DC like Amsterdam? We can only hope

According to yesterday’s Express, DC is starting to look a lot like Amsterdam, and not just because of marijuana. That’s fantastic if true.


The top of yesterday’s Express story.

Among the reasons the Express cites for DC’s Amsterdamization are increasing bicycle use, the appearance of streetcars, and Georgetown’s improving C&O Canal.

Amsterdam is one of the world’s great bicycling and streetcar cities. It’s a joy to travel along its extensive bikeways, and even lanes where cars are allowed are amazingly bike friendly. And Amsterdam’s huge streetcar network (with streetcars in both dedicated lanes and mixed traffic) is a case study in successful urban transit.

DC’s nascent bikeway and streetcar networks pale in comparison, but Amsterdam is a superb model for us to aspire towards.

And if it’s true that we can never hope to have as many canals (short of a disastrous global warming-induced flood), we can at least ponder what might have been had the history of Constitution Avenue turned out differently.

Even more similarities

Transportation and canals aside, Amsterdam’s overall urban design is actually incredibly similar to DC’s. We’re both predominantly rowhouse cities, with plenty of brick. Even our street grids are similar: Amsterdam has a relatively small core with twisty medieval streets, but for the most part it’s a city of straight streets and radial avenues just like DC.

These scenes from Amsterdam wouldn’t look all that out of place in Dupont Circle, U Street, or Adams Morgan, apart from how little street space goes to cars..

 
Amsterdam, but could be DC.

Admittedly, Amsterdam beats DC in a lot of ways. But it’s not Paris or Hong Kong, not so thoroughly alien. And DC is not Las Vegas. Amsterdam and DC aren’t identical, but we’re the same species of city, which means Amsterdam is better in ways that DC can practically emulate.

Plus, we’ve got Amsterdam Falafelshop.

 Cross-posted at Greater Greater Washington.
 
 
 

February 26th, 2015 | Permalink
Tags: architecture, bike, streetcar, transportation, urbandesign



DC streets will get seven new miles of bikeways in 2015

DDOT has released a list of new bikeways it will add in 2015. Although most of the additions this year will be short, they’re important. This year’s work will specifically focus on closing gaps in the network, in order to make existing bike lanes more useful.


Planned bike lanes in 2015. Image from DDOT.

In total there are about seven miles of new bikeways on the list, including three short protected bikeways, about four miles of striped bike lanes, and two miles of sharrows.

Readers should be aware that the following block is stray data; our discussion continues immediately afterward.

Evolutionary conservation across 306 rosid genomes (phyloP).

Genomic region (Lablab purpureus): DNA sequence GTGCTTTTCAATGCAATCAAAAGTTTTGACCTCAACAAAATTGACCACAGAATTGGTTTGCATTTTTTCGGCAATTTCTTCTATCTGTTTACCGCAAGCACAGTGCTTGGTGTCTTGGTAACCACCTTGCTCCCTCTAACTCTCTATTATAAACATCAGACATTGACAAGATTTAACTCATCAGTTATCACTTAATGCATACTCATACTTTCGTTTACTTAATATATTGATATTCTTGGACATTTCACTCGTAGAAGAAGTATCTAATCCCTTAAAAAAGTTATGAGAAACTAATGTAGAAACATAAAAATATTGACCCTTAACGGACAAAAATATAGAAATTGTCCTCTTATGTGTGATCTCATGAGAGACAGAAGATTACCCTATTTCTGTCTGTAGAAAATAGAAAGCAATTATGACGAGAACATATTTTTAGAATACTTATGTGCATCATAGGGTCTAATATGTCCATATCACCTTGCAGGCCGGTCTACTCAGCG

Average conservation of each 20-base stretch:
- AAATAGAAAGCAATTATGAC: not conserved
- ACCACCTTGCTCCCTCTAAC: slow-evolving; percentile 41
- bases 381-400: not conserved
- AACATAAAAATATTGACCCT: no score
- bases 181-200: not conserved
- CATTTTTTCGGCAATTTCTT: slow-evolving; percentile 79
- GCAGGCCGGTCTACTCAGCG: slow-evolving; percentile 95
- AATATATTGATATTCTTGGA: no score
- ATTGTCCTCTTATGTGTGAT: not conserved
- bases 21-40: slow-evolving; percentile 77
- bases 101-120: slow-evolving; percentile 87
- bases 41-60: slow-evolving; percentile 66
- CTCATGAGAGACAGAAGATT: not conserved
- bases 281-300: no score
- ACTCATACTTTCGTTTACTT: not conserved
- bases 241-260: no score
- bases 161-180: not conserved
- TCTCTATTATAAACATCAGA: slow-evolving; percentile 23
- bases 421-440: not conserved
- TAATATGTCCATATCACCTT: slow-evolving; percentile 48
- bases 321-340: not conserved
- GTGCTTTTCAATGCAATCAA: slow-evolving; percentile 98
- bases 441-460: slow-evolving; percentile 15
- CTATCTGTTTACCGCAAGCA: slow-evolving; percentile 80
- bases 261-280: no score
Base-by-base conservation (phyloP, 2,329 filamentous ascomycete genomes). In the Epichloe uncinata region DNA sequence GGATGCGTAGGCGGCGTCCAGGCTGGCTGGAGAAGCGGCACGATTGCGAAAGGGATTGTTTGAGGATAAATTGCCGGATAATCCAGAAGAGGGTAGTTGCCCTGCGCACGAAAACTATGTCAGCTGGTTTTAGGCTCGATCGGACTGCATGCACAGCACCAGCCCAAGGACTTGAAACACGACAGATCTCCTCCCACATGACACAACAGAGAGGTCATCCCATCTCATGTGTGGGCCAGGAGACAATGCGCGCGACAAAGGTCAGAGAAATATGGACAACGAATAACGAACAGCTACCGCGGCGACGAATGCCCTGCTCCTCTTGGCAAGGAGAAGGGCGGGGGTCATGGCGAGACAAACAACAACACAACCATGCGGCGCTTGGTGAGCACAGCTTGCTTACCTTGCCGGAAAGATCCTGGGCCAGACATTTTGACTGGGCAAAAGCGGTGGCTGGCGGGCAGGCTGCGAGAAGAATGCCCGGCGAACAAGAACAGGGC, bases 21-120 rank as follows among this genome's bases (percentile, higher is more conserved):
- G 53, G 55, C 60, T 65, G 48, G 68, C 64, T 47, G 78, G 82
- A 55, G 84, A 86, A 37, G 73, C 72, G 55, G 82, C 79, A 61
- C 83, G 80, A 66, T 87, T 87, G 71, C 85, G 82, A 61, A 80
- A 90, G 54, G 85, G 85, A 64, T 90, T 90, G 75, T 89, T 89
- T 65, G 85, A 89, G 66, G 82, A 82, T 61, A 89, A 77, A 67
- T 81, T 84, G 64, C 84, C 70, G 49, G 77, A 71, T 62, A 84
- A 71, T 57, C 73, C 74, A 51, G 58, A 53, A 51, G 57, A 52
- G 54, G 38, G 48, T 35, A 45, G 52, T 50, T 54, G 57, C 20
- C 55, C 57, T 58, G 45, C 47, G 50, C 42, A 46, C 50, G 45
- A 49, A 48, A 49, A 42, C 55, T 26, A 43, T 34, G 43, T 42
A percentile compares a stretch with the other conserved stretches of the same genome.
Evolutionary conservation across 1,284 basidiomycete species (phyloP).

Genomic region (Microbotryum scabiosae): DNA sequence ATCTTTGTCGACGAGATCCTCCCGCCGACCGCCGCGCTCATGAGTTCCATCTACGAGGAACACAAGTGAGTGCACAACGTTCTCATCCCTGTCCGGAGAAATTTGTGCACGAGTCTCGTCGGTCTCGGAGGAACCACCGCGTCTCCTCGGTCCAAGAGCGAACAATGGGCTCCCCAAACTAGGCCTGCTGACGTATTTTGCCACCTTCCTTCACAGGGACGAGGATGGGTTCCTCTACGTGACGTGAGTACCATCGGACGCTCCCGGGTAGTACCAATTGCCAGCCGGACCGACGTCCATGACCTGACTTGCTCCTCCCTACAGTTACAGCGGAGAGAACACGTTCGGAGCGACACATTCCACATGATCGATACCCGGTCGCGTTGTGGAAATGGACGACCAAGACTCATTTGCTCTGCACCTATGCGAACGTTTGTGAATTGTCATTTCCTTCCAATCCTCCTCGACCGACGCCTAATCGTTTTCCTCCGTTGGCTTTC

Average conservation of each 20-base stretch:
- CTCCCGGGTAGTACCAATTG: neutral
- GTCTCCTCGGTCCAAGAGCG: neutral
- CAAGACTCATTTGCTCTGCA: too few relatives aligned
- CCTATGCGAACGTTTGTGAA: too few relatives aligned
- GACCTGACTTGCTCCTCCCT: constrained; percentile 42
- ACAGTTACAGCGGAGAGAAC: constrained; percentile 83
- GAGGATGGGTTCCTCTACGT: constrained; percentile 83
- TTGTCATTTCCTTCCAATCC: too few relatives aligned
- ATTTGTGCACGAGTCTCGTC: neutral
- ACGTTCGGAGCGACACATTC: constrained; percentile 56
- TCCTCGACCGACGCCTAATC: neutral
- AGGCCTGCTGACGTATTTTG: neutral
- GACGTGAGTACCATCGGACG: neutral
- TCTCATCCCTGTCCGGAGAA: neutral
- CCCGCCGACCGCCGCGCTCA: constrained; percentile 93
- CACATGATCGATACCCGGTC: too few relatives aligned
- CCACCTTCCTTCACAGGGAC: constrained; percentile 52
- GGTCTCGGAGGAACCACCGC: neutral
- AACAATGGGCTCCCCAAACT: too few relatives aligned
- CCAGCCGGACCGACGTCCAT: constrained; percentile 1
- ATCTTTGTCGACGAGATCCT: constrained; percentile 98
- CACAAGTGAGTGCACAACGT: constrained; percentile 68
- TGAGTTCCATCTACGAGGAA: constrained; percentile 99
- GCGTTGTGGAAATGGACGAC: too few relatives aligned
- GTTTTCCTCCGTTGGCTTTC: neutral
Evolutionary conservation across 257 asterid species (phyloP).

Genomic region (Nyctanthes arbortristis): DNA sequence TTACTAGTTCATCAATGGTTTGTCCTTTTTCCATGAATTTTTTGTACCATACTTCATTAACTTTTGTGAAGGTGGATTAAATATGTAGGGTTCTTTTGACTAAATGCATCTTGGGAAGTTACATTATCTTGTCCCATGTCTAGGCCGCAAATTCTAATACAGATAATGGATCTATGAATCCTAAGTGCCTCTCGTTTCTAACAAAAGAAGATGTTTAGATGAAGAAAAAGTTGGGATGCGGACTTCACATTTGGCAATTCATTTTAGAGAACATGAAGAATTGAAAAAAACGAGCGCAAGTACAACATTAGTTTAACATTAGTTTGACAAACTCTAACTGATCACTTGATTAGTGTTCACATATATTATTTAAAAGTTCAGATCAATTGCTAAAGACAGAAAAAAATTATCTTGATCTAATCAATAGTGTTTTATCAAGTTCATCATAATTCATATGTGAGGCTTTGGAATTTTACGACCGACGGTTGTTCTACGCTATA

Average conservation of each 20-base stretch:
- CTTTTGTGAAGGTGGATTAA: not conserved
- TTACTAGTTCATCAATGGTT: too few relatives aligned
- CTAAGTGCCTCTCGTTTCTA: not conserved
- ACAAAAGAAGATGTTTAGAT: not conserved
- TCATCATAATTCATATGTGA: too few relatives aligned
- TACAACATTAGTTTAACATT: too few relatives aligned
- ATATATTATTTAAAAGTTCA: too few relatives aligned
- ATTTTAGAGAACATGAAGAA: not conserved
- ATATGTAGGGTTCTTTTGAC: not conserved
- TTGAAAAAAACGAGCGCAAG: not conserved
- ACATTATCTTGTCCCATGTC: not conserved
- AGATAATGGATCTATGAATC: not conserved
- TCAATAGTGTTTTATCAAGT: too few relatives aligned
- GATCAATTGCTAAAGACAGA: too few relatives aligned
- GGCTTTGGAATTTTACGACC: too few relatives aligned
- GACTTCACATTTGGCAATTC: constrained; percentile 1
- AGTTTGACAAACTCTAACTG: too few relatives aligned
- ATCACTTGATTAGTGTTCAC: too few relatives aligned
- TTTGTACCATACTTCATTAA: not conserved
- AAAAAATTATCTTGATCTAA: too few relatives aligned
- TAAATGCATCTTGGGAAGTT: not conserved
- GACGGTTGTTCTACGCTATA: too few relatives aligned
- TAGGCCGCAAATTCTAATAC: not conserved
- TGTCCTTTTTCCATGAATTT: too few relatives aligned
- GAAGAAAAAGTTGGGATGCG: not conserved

According to DDOT’s Darren Buck, “We’re hoping to address several short but valuable network connection links that are easy to overlook on a map, but people have been requesting for years.”

The new protected bikeways are all in Northeast, on M Street, 4th Street, and 1st Street. Collectively they’ll begin to stitch together Northeast’s existing patchwork of disconnected cycletracks into a more useful and cohesive network. An unprotected contraflow lane continuing along M Street will help that effort too.


Basemap from Google.

Besides the Northeast protected bikeways, other notable additions include a normal bike lane on 12th Street NW downtown, along with several east of the Anacostia and in Capitol Hill, and short but important connections on 11th Street NW, Ontario Road NW, 2nd and 3rd Streets NE, and crossing I-695.

This project list is separate from the list of ten car lane to bike lane conversions that came out in January. The bike lanes in January’s list are still in planning, and will likely happen in future years.

Here’s the complete street by street list of DDOT bike lane additions for 2015.

 Cross-posted at Greater Greater Washington.
 
 
 

February 20th, 2015 | Permalink
Tags: bike, transportation



America’s largest bikesharing systems, ranked following 2014

As US bikesharing continues to boom, it’s fun to look back each year and see how systems have grown. Now that we’re into the grind of 2015, let’s look back on 2014 and see what changed.


2014 was a modest year for US bikesharing expansion, compared to the incredible boom of 2013. Overall, the number of bikeshare stations nationwide increased about 20%, from 1,925 in 2013 to 2,345 in 2014. San Diego launched the largest new system, with 117 stations.